ABC TV at Gore Hill in the Fifties
TV SCHOOL IN SYDNEY
The first TV School to be organised since the service began in November, 1956, was held in Sydney from January 16 to February 11, and was attended full-time by nineteen members of staff two from Melbourne, one from Queensland and the remainder from Head Office who had not been included in schools help prior to the inception of the service. In addition to full-time members, a number of officers attended certain specified sessions of the school.
The aims of the school were (1) to provide an opportunity to those interested in TV production to qualify in this field; and (2) to enable officers in specialist departments concerned with the creation of programmes to gain a fuller understanding of the medium.
The school was under the direction of Royston Morley, and was opened by the G.M. Included in the course were addresses by a number of senior officers on various aspects of organisation and policy.
It is understood that another school will be held later in the year for personnel in those states in which a television service is soon to be inaugurated.
(From L) Messrs. Lloyd Hadfield (Director Tech. Services); A.N.Finlay (A.G.M.); Charles Moses (G.M.); Clement Semmler (Asst. Controller Progs.); Royston Morley (Director of the School).
RADIO ACTIVE, February, 1959 Page 12
TANYA HALESWORTH, a Presentation Announcer on Channel 2 , ABN. Tanya was the successful applicant out of 200 girls. She had been a school teacher for three years was trained at Bathurst Teachers College. Did dramatic work with the Independent Theatre.
WERNER BAER, RUTH PAGE, GEOFF POWELL, WARWICK OLIVER and LES WELDON talk over the script of a programme at the Sydney ABC TV Training School.
"A TV Script Assistants life is a happy life," says ELMA SCHERF caught here by Sydney PMG technician Vince Hayes.
RADIO ACTIVE, April, 1959 Pages 6 and 7
The picture shows a corner of one of the Gore Hill studios in Sydney during the televising of the 1959 Junior Farmer Competition.
RADIO-ACTIVE, May, 1959 Page 2
A scene during the televising of "Hamlet" at Sydney Studios.
RADIO-ACTIVE, July 1959 Page 2
TV CLUB FORMED IN SYDNEY
Could you imagine a bar-room quartet comprising Eric Baume, Johnny OKeefe, Sir Frank Packer and Charles Cousens? Have no worries. No such group is ever likely to appear on television; but theres no reason in the world why they shouldnt all happen to be together at the one time, because they are all members of the 729 Club, which opens at Crows Nest this month.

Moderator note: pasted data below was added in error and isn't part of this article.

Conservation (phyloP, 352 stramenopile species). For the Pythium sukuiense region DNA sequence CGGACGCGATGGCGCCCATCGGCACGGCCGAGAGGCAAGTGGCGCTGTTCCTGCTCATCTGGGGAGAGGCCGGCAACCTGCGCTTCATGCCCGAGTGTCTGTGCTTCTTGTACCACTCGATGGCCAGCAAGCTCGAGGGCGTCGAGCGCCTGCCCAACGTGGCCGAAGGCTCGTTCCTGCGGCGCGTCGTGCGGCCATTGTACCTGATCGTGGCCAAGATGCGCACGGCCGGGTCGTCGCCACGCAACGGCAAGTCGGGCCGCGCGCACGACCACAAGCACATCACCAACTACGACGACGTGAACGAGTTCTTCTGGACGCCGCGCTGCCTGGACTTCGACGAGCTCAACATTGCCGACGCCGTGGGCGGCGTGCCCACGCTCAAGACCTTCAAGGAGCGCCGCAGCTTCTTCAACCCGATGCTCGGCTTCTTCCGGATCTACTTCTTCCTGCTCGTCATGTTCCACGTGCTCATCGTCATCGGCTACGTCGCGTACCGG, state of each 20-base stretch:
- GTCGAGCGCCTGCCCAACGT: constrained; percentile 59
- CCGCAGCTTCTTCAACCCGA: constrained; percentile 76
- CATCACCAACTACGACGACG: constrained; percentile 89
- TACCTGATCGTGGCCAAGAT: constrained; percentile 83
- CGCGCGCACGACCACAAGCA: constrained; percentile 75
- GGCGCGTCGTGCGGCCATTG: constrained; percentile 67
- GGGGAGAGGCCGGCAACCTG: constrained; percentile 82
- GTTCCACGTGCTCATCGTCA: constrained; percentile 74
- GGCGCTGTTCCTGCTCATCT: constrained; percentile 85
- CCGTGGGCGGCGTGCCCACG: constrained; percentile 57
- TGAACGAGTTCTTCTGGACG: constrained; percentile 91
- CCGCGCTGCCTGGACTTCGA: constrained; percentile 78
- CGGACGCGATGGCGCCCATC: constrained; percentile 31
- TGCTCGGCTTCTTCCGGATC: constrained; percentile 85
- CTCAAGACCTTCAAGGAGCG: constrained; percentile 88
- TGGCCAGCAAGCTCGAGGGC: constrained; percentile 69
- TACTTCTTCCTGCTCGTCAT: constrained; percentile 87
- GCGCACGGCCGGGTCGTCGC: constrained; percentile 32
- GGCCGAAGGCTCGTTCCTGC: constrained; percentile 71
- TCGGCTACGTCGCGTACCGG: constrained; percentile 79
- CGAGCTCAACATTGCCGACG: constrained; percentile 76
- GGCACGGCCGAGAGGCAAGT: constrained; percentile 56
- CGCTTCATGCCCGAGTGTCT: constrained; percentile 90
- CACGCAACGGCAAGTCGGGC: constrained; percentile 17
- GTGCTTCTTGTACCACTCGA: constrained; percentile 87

Other "names" on the list of Foundation Members include our General Manager, Mr. Charles Moses, Keith Walshe from Channel 7, Channel 9s Alec Kellaway, the BBCs James Mudie as well as many other personalities from television and films. And our Chairman, Sir Richard Boyer, has graciously agreed to be Patron of the Club.
But Club membership has not been restricted to the top-line people of television. Far from it. Of the 205 Foundation Members, every branch of the industry seems to have provided someone as a representative. There are film cameramen and editors, television technicians, news readers and writers, television producers, programme directors, suppliers of film and equipment, entertainers, executives, studio hands, advertising agents, independent film producers.
"In fact", as Geoffrey Powell, the clubs foundation president says, "we set out to establish a Club for those concerned with Television Programme Production and Associated Industries, and it seems we have achieved just that.
Geoff was our original Studio Supervisor at Gore Hill, and still holds that position, although at the present he is acting as a TV producer. "Its been a long, uphill battle", he says. "It was no easy task to find 200 people willing to give us 10 guineas each in return for nothing. But we did it! Now that were ready to open on the 21st, October, were getting applications for membership in every mail".
We ABC people can be proud of the fact that the prime motivation for The 729 came from within our ranks. And much of the success of the foundation can be credited to members of the ABC staff who joined first the formation committee, and were later elected to the Clubs first Management Committee last May. Chief Film Officer Neil Edwards, Senior News Film Editor Derrick Timmins, TV Producer John Buttle, and Geoff Powell have spent many a long night on planning the Club.